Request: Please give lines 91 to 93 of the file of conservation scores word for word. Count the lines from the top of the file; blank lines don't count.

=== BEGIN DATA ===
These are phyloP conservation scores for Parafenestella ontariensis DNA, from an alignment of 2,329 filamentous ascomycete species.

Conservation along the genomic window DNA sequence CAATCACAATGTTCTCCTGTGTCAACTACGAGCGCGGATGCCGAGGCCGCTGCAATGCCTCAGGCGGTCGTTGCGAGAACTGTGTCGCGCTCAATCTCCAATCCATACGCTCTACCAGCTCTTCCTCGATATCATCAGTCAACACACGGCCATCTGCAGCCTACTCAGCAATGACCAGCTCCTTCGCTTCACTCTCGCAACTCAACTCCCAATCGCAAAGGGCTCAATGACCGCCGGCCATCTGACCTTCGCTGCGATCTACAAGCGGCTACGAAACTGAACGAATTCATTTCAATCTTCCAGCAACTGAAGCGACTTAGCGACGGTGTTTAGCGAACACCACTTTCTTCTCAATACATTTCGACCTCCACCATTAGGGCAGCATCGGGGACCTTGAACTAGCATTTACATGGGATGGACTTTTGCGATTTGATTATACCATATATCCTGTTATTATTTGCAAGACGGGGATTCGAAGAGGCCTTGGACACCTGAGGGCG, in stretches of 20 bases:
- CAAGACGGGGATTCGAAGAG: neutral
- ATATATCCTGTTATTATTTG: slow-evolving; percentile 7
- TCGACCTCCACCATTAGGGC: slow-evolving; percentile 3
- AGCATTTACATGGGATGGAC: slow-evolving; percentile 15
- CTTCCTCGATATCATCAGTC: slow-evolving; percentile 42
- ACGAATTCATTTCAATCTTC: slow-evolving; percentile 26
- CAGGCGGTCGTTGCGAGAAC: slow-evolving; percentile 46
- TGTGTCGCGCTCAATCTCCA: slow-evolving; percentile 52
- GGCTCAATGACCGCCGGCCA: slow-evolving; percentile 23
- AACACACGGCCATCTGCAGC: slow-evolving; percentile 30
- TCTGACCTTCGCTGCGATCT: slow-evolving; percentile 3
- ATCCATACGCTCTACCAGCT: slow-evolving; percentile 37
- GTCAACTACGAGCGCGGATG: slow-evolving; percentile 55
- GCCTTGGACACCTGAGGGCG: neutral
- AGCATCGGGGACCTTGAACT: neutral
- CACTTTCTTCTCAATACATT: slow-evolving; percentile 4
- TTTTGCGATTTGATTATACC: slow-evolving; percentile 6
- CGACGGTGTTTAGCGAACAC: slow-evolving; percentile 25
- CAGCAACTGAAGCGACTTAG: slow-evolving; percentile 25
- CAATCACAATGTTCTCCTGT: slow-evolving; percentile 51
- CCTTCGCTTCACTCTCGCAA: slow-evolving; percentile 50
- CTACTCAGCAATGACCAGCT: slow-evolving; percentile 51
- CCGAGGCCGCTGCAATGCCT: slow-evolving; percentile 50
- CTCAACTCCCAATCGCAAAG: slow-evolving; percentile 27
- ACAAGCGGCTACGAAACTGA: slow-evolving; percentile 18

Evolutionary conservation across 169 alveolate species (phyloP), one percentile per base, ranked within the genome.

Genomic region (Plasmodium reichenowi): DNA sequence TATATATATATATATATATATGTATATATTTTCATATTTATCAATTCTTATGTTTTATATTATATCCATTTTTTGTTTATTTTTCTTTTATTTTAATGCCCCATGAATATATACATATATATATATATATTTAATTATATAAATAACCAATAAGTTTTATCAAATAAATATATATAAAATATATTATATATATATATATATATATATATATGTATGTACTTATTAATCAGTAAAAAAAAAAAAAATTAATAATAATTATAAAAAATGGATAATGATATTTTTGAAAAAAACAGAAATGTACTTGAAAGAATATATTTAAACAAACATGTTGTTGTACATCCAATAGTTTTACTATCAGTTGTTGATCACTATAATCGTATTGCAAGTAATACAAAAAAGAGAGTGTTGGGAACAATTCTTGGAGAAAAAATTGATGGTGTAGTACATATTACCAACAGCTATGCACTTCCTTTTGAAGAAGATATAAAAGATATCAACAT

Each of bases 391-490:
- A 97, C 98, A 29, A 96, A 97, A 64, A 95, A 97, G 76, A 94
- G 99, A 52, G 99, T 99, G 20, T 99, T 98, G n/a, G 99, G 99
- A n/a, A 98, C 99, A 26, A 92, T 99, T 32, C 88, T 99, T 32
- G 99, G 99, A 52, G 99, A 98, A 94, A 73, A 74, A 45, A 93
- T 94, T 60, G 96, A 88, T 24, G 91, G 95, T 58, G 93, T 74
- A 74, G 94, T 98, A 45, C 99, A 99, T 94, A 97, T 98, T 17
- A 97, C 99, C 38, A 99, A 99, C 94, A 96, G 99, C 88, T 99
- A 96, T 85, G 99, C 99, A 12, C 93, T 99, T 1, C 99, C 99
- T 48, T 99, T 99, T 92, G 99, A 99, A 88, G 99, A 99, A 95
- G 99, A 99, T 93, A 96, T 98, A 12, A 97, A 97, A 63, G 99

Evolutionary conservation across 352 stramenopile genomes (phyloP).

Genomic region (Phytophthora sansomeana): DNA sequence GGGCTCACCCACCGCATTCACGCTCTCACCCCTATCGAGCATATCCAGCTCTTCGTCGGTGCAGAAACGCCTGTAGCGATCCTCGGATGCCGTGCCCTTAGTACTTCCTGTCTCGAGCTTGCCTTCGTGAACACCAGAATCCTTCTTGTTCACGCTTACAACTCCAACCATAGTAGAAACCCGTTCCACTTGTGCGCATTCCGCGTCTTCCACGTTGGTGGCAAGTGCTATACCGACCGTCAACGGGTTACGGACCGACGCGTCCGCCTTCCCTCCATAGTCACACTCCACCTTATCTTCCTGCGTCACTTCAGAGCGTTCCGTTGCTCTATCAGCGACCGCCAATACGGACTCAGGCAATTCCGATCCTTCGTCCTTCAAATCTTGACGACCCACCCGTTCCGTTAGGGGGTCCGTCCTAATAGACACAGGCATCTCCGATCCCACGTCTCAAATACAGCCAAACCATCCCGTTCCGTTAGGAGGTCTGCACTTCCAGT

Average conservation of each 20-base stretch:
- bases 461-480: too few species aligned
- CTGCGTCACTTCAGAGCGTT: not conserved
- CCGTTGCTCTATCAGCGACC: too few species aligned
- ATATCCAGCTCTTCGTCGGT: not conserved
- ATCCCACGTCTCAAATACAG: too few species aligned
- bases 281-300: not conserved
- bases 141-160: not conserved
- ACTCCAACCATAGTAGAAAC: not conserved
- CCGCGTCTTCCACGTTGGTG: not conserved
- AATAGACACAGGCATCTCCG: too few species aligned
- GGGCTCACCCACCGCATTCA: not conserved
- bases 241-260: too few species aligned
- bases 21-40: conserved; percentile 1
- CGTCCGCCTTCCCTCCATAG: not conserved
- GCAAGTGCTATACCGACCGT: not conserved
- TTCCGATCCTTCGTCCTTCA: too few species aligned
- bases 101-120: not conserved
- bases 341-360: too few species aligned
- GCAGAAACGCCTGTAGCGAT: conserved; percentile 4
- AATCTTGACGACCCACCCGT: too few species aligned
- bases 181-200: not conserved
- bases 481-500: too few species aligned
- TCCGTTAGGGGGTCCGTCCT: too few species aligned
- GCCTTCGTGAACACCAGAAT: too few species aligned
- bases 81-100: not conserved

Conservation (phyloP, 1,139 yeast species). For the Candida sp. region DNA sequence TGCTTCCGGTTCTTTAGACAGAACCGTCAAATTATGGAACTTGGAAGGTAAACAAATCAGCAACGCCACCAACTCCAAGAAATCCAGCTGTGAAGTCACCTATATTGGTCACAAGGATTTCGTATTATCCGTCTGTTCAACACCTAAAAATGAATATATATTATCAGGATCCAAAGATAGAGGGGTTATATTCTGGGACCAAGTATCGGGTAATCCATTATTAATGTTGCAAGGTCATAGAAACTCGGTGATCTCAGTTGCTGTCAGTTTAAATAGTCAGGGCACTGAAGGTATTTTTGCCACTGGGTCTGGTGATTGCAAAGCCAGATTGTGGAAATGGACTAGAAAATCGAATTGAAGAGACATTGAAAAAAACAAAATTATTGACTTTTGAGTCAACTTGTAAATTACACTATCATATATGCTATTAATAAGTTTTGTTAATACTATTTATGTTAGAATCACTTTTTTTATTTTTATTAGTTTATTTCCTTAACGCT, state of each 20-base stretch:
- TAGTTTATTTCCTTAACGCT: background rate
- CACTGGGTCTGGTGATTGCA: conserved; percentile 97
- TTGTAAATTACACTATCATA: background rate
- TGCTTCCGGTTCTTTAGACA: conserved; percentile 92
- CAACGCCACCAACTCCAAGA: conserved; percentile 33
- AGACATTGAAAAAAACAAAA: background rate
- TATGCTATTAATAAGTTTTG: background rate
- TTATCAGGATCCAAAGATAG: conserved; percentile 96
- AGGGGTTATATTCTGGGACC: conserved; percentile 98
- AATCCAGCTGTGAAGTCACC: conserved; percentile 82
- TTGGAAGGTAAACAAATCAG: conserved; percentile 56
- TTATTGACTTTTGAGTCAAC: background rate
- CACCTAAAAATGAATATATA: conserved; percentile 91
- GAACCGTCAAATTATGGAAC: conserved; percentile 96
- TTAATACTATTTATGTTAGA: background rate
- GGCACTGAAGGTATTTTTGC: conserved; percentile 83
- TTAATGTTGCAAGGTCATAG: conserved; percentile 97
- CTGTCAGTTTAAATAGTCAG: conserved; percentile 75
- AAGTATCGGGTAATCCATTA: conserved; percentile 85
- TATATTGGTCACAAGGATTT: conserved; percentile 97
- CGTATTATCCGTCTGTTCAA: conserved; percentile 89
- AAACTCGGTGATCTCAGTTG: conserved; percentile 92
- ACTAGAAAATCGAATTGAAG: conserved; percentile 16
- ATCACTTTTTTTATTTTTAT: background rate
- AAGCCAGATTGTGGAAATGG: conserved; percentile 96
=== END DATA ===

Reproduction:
- AAACTCGGTGATCTCAGTTG: conserved; percentile 92
- ACTAGAAAATCGAATTGAAG: conserved; percentile 16
- ATCACTTTTTTTATTTTTAT: background rate